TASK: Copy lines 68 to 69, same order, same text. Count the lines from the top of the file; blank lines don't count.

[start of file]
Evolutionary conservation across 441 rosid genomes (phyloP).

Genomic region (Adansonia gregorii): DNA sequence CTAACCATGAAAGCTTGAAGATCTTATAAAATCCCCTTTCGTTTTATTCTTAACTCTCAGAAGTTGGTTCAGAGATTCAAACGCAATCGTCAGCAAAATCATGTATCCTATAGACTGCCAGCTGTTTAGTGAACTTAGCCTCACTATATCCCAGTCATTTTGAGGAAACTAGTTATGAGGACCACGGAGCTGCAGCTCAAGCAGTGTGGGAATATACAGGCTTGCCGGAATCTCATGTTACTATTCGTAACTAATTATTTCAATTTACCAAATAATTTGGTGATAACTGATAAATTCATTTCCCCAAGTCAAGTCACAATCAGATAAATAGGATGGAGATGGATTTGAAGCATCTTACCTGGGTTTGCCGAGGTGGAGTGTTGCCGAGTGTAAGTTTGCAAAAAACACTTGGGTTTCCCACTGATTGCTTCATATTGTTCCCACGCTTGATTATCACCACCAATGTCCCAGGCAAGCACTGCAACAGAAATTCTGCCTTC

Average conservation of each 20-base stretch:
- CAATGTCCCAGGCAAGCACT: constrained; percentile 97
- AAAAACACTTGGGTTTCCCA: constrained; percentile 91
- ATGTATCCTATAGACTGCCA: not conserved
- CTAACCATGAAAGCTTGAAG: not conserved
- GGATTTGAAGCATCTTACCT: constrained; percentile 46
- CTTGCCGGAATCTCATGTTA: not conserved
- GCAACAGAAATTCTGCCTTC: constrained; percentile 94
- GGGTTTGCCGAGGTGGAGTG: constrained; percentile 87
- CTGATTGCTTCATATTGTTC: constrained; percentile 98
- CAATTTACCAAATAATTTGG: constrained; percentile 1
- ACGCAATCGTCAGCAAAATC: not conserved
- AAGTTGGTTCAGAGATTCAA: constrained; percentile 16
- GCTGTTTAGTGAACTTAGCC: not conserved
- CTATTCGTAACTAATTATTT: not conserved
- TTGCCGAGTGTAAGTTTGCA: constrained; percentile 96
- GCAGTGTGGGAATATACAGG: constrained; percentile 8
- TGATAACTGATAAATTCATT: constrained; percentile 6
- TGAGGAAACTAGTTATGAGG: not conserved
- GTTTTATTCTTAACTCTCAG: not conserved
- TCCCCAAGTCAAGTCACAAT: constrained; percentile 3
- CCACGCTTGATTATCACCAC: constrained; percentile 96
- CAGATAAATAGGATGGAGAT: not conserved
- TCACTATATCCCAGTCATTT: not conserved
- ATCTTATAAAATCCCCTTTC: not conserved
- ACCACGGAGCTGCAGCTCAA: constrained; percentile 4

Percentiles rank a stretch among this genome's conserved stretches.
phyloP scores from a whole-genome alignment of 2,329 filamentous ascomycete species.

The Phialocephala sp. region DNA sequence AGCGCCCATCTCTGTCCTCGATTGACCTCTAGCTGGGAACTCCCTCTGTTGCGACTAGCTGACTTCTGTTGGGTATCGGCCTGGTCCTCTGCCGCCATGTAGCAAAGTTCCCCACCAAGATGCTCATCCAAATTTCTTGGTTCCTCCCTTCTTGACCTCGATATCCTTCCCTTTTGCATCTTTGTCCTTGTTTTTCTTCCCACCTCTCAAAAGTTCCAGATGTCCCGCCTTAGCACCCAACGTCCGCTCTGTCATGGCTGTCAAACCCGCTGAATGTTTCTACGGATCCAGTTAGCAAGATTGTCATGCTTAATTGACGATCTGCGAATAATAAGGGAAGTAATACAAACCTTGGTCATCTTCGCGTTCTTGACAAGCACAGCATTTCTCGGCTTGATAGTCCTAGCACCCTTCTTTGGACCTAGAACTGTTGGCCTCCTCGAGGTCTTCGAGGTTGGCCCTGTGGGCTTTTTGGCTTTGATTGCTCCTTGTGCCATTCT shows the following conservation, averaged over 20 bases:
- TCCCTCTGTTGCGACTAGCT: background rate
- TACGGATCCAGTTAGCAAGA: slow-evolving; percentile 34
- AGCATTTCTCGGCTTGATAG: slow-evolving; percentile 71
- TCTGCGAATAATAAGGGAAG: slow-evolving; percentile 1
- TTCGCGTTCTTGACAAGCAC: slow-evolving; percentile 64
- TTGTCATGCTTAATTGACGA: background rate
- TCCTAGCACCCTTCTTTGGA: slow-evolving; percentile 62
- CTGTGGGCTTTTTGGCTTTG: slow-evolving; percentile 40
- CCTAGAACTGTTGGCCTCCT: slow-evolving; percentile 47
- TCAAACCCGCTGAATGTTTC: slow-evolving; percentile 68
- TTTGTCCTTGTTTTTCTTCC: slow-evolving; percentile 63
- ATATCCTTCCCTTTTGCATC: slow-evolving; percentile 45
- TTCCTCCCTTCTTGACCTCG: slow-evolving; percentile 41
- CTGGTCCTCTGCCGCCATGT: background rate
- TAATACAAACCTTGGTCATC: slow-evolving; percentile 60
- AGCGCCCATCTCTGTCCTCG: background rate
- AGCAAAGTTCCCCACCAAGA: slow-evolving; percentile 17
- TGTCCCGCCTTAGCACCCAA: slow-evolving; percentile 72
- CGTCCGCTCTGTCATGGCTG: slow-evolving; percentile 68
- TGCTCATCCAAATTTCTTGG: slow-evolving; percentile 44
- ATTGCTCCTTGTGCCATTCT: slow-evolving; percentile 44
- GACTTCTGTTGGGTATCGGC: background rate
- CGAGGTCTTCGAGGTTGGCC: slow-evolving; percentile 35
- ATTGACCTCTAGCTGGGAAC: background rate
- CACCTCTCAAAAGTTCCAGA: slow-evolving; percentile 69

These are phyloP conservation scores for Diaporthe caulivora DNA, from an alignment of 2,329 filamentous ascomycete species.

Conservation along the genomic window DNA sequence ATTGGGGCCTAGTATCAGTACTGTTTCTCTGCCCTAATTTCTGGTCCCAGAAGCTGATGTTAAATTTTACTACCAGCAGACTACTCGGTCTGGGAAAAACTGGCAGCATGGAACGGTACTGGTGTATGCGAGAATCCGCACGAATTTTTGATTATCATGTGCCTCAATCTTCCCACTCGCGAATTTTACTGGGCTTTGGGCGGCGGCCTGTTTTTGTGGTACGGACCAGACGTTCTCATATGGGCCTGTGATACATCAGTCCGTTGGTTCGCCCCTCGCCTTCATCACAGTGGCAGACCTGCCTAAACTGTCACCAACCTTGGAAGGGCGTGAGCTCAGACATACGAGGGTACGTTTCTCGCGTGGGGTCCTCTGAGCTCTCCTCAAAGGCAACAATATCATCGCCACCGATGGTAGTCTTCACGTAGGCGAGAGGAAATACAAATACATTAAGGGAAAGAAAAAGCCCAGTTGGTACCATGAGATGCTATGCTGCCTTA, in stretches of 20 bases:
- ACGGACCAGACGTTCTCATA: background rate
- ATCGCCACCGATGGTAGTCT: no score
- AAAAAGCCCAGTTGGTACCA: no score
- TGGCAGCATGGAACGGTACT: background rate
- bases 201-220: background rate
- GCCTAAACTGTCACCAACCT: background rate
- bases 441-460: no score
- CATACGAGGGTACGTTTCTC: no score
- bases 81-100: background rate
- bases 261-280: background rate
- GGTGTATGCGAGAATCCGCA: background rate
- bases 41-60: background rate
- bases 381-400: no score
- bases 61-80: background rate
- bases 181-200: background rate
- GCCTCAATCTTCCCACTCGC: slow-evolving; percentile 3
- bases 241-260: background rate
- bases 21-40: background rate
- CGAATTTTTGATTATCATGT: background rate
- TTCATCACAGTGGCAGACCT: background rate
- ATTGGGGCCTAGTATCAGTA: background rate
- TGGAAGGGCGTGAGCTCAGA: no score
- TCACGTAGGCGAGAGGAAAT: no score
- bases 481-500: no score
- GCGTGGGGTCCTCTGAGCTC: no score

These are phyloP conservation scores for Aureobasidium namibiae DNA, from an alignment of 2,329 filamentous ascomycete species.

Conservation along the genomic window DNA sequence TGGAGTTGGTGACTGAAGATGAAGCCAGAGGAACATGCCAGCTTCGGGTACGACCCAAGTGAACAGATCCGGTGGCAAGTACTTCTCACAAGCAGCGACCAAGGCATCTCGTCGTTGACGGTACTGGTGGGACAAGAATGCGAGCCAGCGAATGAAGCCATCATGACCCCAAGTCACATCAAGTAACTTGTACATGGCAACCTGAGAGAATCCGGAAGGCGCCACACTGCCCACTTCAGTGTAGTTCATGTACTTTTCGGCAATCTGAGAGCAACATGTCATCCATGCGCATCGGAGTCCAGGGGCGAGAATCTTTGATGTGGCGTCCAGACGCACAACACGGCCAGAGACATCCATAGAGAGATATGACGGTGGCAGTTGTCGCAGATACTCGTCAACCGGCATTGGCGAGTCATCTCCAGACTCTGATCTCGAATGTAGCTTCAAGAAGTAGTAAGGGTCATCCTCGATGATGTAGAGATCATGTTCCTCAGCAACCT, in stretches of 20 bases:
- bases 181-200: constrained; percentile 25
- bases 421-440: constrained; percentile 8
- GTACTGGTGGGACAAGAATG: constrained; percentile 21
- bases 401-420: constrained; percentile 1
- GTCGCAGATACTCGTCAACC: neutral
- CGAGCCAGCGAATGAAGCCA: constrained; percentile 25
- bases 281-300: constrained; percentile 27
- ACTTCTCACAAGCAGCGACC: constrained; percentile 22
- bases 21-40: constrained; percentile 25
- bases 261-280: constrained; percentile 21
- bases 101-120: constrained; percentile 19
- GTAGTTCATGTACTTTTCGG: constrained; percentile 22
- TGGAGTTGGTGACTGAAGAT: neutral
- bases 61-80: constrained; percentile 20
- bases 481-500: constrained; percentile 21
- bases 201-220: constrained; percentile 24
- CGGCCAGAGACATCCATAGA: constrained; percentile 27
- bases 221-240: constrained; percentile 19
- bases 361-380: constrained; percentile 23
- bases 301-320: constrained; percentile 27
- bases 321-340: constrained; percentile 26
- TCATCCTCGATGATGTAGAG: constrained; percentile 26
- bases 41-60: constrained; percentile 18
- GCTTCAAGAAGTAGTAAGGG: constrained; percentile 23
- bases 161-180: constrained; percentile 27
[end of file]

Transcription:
- bases 261-280: background rate
- GGTGTATGCGAGAATCCGCA: background rate